In this problem we evaluate the hardware needed to detect hazards in various static pipelines with out-of-order instruction execution completion. We consider the floating-point extension to the 5-stage pipeline, displayed in Figure 1.
Each pipeline register carries its destination register number, either floating-point or integer. ME/WB carries two instructions, one from the integer pipeline and one from the floating-point arithmetic pipeline. Consider the following types of instructions consecutively:
- integer arithmetic/logic/store instructions (inputs: two integer registers) and all load instructions (input: one integer register);
- floating-point arithmetic instructions (inputs: two floating-point registers);
- floating-point stores (inputs: one integer and one floating-point register).
All values are forwarded as early as possible. Both register files are internally forwarded. All data hazards are resolved in the ID stage with a hazard detection unit (HDU). ID fetches registers from the integer and/or from the floating-point register file, as needed. The opcode selects the register file from which operands are fetched (S.D fetches from both). Note that stores need both inputs in EX at the latest.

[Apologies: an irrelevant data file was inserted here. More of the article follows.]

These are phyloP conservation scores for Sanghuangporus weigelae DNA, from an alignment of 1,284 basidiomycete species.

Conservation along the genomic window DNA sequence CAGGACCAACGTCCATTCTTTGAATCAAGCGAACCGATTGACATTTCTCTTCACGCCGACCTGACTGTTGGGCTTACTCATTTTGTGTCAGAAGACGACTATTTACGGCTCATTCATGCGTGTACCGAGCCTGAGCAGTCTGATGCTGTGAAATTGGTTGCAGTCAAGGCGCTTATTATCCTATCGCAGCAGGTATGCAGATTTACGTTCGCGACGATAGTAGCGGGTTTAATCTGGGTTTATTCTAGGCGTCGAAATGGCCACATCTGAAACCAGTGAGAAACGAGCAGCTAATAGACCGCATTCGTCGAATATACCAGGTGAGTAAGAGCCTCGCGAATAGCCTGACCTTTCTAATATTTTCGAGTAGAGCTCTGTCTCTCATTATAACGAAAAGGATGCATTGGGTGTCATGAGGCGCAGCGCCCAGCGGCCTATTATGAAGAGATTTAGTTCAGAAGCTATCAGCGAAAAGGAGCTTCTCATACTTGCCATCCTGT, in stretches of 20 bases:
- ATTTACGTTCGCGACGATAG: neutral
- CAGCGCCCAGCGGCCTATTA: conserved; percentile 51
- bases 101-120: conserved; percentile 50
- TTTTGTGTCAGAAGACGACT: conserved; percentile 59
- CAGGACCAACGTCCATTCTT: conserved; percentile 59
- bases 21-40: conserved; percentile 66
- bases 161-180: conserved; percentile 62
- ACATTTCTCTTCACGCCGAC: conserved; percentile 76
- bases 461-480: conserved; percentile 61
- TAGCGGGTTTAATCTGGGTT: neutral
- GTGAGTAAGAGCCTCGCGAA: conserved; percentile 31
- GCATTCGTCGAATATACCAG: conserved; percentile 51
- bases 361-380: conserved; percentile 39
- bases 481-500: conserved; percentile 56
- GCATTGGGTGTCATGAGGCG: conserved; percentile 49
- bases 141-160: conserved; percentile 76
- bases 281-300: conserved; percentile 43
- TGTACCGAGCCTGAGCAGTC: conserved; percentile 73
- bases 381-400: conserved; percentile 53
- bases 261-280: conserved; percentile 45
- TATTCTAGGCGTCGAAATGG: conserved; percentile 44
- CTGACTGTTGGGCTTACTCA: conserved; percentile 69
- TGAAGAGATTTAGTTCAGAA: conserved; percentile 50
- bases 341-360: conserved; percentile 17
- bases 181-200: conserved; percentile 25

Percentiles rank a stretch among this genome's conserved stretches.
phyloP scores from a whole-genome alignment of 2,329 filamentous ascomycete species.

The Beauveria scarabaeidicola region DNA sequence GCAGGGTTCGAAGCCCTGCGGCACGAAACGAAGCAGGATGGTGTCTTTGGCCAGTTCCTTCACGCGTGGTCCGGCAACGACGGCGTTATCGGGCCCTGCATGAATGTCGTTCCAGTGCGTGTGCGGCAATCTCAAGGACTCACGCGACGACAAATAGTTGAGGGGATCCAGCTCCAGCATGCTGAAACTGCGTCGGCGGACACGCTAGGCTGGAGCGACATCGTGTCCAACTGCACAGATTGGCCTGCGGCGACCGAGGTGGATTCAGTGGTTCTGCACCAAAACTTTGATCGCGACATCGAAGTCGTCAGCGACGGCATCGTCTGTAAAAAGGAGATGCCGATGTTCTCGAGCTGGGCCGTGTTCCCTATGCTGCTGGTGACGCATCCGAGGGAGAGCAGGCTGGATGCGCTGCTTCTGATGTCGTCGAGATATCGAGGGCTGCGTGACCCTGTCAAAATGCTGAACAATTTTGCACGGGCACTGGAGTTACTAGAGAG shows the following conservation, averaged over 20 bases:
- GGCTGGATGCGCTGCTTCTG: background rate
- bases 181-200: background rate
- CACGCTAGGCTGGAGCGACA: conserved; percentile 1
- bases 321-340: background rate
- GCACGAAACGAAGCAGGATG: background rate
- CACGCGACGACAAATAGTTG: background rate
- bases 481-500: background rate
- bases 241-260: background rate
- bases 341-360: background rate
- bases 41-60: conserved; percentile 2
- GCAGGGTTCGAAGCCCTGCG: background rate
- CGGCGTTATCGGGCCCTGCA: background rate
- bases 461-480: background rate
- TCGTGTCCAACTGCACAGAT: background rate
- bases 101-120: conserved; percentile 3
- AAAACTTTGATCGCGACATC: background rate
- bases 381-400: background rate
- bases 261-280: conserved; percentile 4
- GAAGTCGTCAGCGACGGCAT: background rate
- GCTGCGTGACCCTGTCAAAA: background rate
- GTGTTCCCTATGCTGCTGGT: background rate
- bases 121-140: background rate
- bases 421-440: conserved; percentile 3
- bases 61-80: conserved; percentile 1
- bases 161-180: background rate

To solve RAW data hazards on registers (integer and/or floating-point), hardware checks between the current instruction in ID and instructions in the pipeline may stall the instruction in ID. List first all pipeline registers that must be checked in ID. Since ME/WB may have two destination registers, list them as ME/WB(int) or ME/WB(fp). Do not list pipeline stages, list pipeline registers, and make sure that the set of checks is minimum.
To solve WAW hazards on registers, we check the destination register in ID with the destination register of instructions in various pipeline stages. List the pipeline registers that must be checked. Make sure that the set of checks is minimum. Important: remember that there is already a mechanism in the pipeline design to avoid structural hazards on the write register ports of both register files, so it is not possible for two instructions that write to the same register to reach WB in the same cycle.